Ming Tsai's essential comfort food recipes

When it comes to restaurant-quality comfort food, Tsai is top tier

By Michael La Corte

Deputy Food Editor

Published December 14, 2023 12:01PM (EST)

Chef Ming Tsai hosts 'Noodling Around' during the Austin FOOD & WINE Festival at Auditorium Shores on April 29, 2017 in Austin, Texas. (Rick Kern/WireImage/Getty Images)
Chef Ming Tsai hosts 'Noodling Around' during the Austin FOOD & WINE Festival at Auditorium Shores on April 29, 2017 in Austin, Texas. (Rick Kern/WireImage/Getty Images)

With his affable, genuine nature, Ming Tsai has been a go-to for many home cooks looking for inspiration for over 20 years.

After attending Yale, Cornell and Le Cordon Bleu throughout the 1980s, Tsai became recognized for his restaurant Blue Ginger, as well as becoming a burgeoning television personalty in the nascent days of Food Network. He's been a staple ever since his first started appearing on the network back in the late 90s, first as a fill-in on Sara Moulton's show and then as a host on his own show, East Meets West. 

In addition, he's competed on and judged many other shows, from "Cooking Under Fire" to "The Next Iron Chef" to "Top Chef". He also hosts "Simply Ming", has released five cookbooks, is an advocate for awareness of food allergens and most recently opened a restaurant in Montana. He's also the founder of MingsBings, which is a new product that is a gluten-free, "wrap" or flatbread consisting of both plant-based and meat-based fillings. 

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When it comes to comfort food, Tsai is a master, with elevated, varied recipes that will satiate and soothe. On the hunt for some recipes for this holiday season? Look no further. 

It doesn't get much more simple (or comforting) than this. Charred scallions — and we mean charred: They cook for 20 minutes! — are mixed with udon noodles and a rich, sticky sauce made of two types of soy, honey and Chinese Chinkiang vinegar (you can also opt for Balsamic with Chinese five-spice powder). It's a perfect late-night dish or an amazing snack to whip up after a night out.
The original recipe is for one to two servings, but you can certainly double that — or if you're feeding an army, why not quadruple it? We doubt any of it will go to waste . . . trust us. 
Fried chicken is always amazing and a surefire comfort food experience, but the Asian spices here (sambal, coriander, five spice), plus the customary buttermilk takes this dish to a new level entirely. The cooking process is like any regular good ol' fried chicken method, but the end product is clearly something special. Make sure to get the chicken super crispy, let drain on a rack of paper towels and drizzle with a final shower of salt. You'll be a very happy camper.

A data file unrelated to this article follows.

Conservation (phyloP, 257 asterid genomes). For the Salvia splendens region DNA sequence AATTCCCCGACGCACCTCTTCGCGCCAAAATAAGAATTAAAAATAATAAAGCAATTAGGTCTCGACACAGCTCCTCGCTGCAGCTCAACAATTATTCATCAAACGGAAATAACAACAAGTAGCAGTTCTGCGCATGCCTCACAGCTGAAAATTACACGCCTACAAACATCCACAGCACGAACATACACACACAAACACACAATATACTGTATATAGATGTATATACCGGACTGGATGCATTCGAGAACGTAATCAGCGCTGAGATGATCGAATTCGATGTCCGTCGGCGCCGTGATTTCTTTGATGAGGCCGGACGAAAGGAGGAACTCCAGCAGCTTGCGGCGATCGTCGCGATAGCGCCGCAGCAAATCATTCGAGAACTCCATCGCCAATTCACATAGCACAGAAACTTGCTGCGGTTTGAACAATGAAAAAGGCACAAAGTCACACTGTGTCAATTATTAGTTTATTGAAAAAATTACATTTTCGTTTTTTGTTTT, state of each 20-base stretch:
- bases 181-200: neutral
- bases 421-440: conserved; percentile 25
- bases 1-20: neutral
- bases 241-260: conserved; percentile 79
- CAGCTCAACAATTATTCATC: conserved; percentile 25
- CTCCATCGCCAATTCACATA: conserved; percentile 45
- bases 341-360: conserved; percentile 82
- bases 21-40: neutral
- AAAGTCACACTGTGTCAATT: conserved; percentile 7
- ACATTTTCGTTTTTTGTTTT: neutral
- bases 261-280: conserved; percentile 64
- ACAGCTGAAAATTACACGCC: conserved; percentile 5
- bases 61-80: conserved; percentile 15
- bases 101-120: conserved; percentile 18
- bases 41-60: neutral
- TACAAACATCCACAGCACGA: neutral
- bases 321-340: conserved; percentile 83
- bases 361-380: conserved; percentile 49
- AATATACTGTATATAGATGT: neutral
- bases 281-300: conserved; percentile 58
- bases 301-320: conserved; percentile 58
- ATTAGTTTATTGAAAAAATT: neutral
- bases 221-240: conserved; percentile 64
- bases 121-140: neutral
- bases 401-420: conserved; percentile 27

This dish is a bit more involved with a few more ingredients and a longer cooing time, but it is so worth it. The sauce is elevated and immensely flavorful, with wine, soy sauce, ginger, garlic, scallions, cinnamon, chilies and star anise, which acts as the braising liquid for bone-in chicken. It gets super tender and rich and the bok choy and sweet potatoes are the perfect complement for the savory, umami-filled chicken. The sauce cooks down and almost becomes a glaze of sorts, which you may just drink straight from the pot or casserole dish. This dish is filling and comforting and is sure to impress. 

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If you're unfamiliar with cooking lamb shanks, this might be an ideal introduction. It's a pretty straight-forward brown-and-braise situation, but the deep, rich flavors (with a bit of mouth-tingling spice from the Thai bird chiles) and uber-tender, fall-apart lamb shank is a thrilling final product. The barley, cooked in risotto style, is the perfect carb-y complement to the slightly fatty lamb and rich sauce. The leftovers are even better.
A classic, timeless dish of beef stew over mashed potatoes that's gussied up with shiitakes, garlic, fermented black beans and shaoshing wine, this dish is a deeply warming, nourishing dish that is perfect for an especially cold night. It could also double as a perfect dish for Christmas dinner. The dish does take some time, so make sure you have set aside a good 3 hours or more for the entire shebang.
You also may make your mashed taters like this forever and for always . . . the caramelized garlic does something magical to the humble tuber. 

By Michael La Corte

Michael is a food writer, recipe editor and educator based in his beloved New Jersey. After graduating from the Institute of Culinary Education in New York City, he worked in restaurants, catering and supper clubs before pivoting to food journalism and recipe development. He also holds a BA in psychology and literature from Pace University.

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